Posts Tagged ‘Kobe Bryant’

Periodic table gets a new element

June 11, 2009

The ubiquitous periodic table will soon have a new addition – the “super-heavy” element 112.

More than a decade after experiments first produced a single atom of the element, a team of German scientists has been credited with its discovery.

The team, led by Sigurd Hofmann at the Centre for Heavy Ion Research, must propose a name for their find, before it can be formally added to the table.

Scientists continue the race to discover more super-heavy elements.

Professor Hofmann began his quest to add to the periodic table in 1976.

The fusion experiments he and his colleagues carried out at the centre have already revealed the existence of elements with atomic numbers 107-111.

These are known as “super-heavy elements” – their numbers represent the number of protons which, together with neutrons, give the atom the vast majority of its mass.

To create element 112, Professor Hofmann’s team used a 120m-long particle accelerator to fire a beam of charged zinc atoms (or zinc ions) at lead atoms. Nuclei of the two elements merged, or fused, to form the nucleus of the new element.

These very large and heavy nuclei are also very unstable. They begin to fall apart or “decay” very soon after being formed – within a few milliseconds, in this case.

This releases energy, which scientists can measure to find out the size of the decaying nucleus.

But such experiments produce very few successful fusions, and scientists need increasingly powerful accelerators to run experiments for longer and find the elusive, unstable elements.

This is why it took such a long time for element 112 to be officially recognised by the International Union of Pure and Applied Chemistry (IUPAC).

Its discovery had to be independently verified, and so far only four atoms have ever been observed.

IUPAC temporarily named the element ununbium, as “ununbi” is derived from the figures “one one two” in Latin; but Professor Hofmann’s team now has the task of proposing its official name.

He is currently keeping the shortlist under wraps.

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San Francisco to Toughen a Strict Recycling Law

June 11, 2009

BERKELEY, Calif. — San Francisco, which already boasts one of the most aggressive recycling programs in the country, has raised the ante, vowing to levy fines of up to $1,000 on those unwilling to separate their Kung Pao chicken leftovers from their newspapers.

The Board of Supervisors passed new recycling and mandatory composting rules on Tuesday in a 9-to-2 vote. The city already diverts 72 percent of the 2.1 million tons of waste its residents produce each year away from landfills and into recycling and composting programs. The new ordinance will help the city toward its goal of sending zero waste to landfills by 2020, said Jared Blumenfeld, director of the city’s Department of the Environment.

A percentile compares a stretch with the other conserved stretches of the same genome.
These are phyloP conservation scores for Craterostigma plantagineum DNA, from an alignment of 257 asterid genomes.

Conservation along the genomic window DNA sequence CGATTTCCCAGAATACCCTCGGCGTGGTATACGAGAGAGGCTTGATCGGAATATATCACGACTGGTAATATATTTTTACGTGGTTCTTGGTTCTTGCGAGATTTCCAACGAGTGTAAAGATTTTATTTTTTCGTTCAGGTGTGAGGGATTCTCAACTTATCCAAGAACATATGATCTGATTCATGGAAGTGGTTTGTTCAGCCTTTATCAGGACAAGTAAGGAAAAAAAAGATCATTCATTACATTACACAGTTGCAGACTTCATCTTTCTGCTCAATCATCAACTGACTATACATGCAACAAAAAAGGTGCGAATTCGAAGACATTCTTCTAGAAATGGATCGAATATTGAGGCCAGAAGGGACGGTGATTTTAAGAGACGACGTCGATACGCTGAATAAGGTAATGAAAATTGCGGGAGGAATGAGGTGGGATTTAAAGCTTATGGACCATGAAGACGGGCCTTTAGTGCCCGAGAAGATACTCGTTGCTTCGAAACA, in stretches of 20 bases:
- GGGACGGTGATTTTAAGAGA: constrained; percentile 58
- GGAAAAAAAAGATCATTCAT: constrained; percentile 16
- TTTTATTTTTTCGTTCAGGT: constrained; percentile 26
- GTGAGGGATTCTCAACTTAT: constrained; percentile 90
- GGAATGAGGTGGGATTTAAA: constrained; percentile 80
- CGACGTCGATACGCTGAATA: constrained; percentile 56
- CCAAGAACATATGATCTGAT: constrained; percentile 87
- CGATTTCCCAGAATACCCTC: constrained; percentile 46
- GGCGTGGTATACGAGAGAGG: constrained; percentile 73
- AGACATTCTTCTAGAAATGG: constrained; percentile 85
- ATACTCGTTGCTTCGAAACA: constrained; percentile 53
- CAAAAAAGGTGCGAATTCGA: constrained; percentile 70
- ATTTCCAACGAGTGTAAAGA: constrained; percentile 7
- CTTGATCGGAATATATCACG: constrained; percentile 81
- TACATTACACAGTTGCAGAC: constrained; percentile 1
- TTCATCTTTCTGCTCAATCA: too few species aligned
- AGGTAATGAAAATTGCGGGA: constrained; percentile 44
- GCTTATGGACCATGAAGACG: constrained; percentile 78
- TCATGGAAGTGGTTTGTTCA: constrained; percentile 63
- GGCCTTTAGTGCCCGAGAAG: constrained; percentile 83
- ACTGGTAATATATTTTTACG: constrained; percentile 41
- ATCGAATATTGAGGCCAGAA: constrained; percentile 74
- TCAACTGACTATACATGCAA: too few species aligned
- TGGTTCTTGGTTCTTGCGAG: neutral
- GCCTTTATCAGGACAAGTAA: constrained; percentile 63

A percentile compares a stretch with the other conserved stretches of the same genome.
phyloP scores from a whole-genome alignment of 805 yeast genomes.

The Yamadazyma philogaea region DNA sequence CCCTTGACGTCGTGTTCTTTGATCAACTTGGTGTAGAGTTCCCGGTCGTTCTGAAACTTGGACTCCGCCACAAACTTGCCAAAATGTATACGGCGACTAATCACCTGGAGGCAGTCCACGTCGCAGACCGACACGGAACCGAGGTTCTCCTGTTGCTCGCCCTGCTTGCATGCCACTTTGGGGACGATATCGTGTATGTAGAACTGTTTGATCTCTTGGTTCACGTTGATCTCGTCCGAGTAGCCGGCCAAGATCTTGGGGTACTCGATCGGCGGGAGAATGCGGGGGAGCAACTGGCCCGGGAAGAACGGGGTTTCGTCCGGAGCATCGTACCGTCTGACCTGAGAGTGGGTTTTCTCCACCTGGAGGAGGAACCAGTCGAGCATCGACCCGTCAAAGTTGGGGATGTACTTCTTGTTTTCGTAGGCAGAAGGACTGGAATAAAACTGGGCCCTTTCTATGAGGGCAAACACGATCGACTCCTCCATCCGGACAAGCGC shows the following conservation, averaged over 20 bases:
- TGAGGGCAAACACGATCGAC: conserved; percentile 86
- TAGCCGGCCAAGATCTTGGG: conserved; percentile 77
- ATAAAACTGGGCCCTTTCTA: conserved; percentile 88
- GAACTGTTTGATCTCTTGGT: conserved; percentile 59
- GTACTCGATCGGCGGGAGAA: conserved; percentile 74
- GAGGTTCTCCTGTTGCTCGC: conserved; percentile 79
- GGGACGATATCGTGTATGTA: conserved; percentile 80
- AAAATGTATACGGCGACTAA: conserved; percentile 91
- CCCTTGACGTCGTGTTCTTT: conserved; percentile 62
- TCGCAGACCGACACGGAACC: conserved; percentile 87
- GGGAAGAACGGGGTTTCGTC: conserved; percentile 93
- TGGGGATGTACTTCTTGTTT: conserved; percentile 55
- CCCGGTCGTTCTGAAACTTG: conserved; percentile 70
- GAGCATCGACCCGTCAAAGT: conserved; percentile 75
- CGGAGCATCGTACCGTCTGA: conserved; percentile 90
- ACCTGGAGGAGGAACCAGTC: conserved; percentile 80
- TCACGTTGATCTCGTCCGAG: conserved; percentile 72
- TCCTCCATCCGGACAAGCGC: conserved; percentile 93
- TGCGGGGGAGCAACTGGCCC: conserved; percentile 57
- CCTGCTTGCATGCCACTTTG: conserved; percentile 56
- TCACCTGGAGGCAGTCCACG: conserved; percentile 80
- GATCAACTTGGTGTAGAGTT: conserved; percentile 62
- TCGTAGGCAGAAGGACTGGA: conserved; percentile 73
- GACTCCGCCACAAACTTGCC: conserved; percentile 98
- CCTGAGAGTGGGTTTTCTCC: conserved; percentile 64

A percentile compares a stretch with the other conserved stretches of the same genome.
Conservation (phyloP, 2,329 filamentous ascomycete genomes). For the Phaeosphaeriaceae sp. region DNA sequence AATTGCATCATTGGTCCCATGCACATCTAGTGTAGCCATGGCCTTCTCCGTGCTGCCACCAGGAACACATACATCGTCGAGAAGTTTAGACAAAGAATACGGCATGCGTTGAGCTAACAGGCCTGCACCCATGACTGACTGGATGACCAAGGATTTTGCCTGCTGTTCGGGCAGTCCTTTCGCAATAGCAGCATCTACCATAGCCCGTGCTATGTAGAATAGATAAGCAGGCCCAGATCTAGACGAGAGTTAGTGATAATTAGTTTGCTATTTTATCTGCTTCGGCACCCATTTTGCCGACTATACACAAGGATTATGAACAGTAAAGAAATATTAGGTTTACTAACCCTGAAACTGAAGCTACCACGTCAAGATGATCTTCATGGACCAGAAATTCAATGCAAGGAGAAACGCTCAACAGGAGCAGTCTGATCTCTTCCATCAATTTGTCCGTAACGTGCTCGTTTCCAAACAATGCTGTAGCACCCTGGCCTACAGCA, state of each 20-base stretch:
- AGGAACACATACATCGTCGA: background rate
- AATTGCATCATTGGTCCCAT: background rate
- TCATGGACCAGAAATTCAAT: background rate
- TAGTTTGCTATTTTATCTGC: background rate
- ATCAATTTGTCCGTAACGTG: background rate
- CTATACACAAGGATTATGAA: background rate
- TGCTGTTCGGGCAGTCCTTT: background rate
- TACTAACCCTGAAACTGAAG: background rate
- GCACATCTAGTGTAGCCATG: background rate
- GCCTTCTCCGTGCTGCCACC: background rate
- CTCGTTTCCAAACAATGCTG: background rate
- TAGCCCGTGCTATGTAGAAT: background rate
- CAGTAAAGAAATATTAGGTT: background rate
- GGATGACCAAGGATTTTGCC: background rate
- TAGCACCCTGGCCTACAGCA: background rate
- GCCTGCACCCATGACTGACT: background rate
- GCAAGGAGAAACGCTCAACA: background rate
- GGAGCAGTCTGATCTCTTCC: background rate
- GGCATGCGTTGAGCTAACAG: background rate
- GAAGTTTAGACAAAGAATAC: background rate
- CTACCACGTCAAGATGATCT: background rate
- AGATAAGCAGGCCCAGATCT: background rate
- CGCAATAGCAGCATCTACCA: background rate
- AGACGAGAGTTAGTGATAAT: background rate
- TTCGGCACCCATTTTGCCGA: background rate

Under the new ordinance, residents will be issued three mandatory garbage bins: a black one for trash, a blue one for recyclables and a green one for compost.

Garbage collectors who spot orange peels or aluminum soda cans in a black trash bin will leave a note reminding the owner how to separate his trash properly. Anyone found repeatedly flouting recycling protocol will be issued fines of $100 for small businesses and single-family homes and up to $1,000 for large businesses and multiunit buildings. The city has put a moratorium on all fines until 2011 while residents learn the ropes.

Article here.

Obama Offers Farmers $50 Million to Go Organic

May 19, 2009

Organic farming just got gubernatorial. The US Department of Agriculture just announced funding for a new organics initiative–and Obama’s going to give $50 million in funding for farmers to make the switch to organic. Farmers will now be able to apply for funds that will aid them in making the transition to organic. And even though $50 million isn’t a whole hell of a lot in the $787 billion stimulus scheme of things, it’s nonetheless a nice boost for the organic industry–here’s how it’ll help.

While the funding itself is a positive move indeed, the publicity and credibility the move lends organic farming are indispensable. The Obamas have already thrown local farming into the limelight with the White House garden, but now it’s official: the government deems organic farming worthy of funding directly. Which is encouraging. The funds will support non-organic farmers as they learn skills like natural nutrient management, crop rotation, and pesticide-free pest control.

However, a few problems with the move remain: first, there’s a fairly tight deadline on the application for funds–May 29th is the cutoff. Not a lot of time for non-organic farmers pondering making the switch to take the plunge. Second, as I said before, $50 million isn’t enough–it’s a nice public pat on the back for the practice, as opposed to throwing some real support behind it. It could also be seen as a move designed to appease those small and organic farmers concerned with some new controversial farming laws.

But, a nice public pat on the back is better than getting ignored, right? And $50 million could go a long ways in getting more farms on the organic track.

For more details, check out the USDA press release